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Fontbonne University

Andrew- Life Under A New President

by Fontbonne University on November 3, 2008

in Uncategorized

The Presidential election- wow. Hard to believe it’s almost here, much less almost over with, given how long we’ve been listening to these candidates go on and on, isn’t it? I could tell you about how I feel about Senator McCain and Senator Obama and their respective running mates, about the issues of taxes and the environment and so on, but at this point in time we’ve all heard more than enough about these topics. Take a break with me here, for just a minute, and let’s think about this election beyond the realm of presidential politics.

First and foremost: are you going to vote? You had better! Being from New York, a reoccurring theme for me. I won’t be able to conveniently load up as many friends as I can on election day and drive out to the polls so we can all vote together. That’s not to say I won’t drive people out there anyway, because I believe that much in the right, the duty, the privilege, and the importance of voting, but certainly such an action would lack the convenient excuse of saying “well, I’m voting too!” I had actually hoped to vote in Missouri, given that it is a swing state (whereas the fate of New York is already quite solidly decided), but it turns out it would be a federal offense for me to be registered in two places at once, and New York really, really, REALLY does not like people to unregister to vote, as proven by the complicated requirements for their de-registration process. Deciding to take a path of less resistance, I sent in my request for an absentee ballot early on and have long since received it, researched the local candidates I would be voting on, and sent it back home. I want my voice heard!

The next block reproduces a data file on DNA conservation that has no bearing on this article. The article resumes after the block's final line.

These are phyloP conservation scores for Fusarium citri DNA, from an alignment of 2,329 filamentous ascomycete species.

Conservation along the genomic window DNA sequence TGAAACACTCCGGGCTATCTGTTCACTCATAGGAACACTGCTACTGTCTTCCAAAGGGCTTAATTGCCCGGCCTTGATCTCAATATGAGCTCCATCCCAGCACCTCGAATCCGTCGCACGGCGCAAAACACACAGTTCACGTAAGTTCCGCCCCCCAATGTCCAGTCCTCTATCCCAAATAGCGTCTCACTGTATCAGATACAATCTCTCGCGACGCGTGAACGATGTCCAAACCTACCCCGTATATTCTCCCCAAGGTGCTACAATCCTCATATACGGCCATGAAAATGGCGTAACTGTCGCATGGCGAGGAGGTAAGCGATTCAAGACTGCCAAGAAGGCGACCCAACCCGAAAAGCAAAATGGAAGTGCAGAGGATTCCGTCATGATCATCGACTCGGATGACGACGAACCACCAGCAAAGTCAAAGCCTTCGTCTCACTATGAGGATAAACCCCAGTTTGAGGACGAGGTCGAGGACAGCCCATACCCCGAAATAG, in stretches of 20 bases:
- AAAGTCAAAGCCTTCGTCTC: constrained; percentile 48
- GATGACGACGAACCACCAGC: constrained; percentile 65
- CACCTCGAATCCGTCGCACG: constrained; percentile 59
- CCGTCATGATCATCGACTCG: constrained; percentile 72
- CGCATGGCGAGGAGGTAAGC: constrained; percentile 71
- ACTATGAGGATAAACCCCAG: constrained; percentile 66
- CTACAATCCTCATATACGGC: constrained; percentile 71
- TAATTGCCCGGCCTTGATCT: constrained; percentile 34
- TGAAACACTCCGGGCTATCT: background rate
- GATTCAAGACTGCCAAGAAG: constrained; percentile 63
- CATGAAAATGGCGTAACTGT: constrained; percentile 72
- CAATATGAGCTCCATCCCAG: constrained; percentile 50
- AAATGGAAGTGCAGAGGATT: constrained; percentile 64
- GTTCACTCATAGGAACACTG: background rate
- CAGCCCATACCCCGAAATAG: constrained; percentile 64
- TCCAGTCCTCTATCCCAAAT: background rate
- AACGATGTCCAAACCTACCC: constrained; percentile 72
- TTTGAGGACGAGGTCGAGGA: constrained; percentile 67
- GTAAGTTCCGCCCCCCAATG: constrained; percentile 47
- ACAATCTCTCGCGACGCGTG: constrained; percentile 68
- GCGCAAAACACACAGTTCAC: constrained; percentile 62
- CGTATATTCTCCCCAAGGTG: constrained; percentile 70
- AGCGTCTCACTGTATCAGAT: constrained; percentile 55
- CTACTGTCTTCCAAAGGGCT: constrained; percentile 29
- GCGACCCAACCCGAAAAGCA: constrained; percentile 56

I’m actually taking a trip home on the second weekend of November to catch a concert (the Decemberists, if you’ve ever heard of them, are playing at Cornell University and some friends who go there secured tickets for me). I’m excited about this trip, just for the sake of seeing some friends I haven’t seen since I came out here. I realized, though, that this concert was November 9th, five days after the election. I realized that when I next saw my friends, it would be under the context of a new president. No longer will we ask each other “are you going to vote?” and “so who are you voting for?” Instead we will ask “so did you vote?” and “what do you think of our new president?” This idea is astounding for me. For the past however many months, my life and the life of those around me who stay politically aware has been at least in part defined by this presidential race, this competition for who will take the reins in America and become “the leader of the free world.” In part, realizing that soon this will all be over meant I would suddenly find my attention much more free. I imagine my TV will change from CNN’s analysis of these candidates to Comedy Central’s criticism of the election’s winner.

Talk about the issues. Find out which candidate you agree with, and vote. Exercise your right, fulfill your duty, take advantage of your privilege, and recognize the importance of voting. Get out November 4th and vote! Even if you don’t like either candidate, just remember that neither of them are George W. Bush (no matter how much the Obama campaign tries to paint that picture on McCain). Come on, now- you can’t honestly tell me you can’t afford a little time to go vote at least once every four years. Right now, we’re facing a haze of campaigning propaganda, but we’re closing to passing through it! So go out and vote- I’ll see you on the other side.

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Students writing for Real Life at Fontbonne are paid a small fee for each post by the university.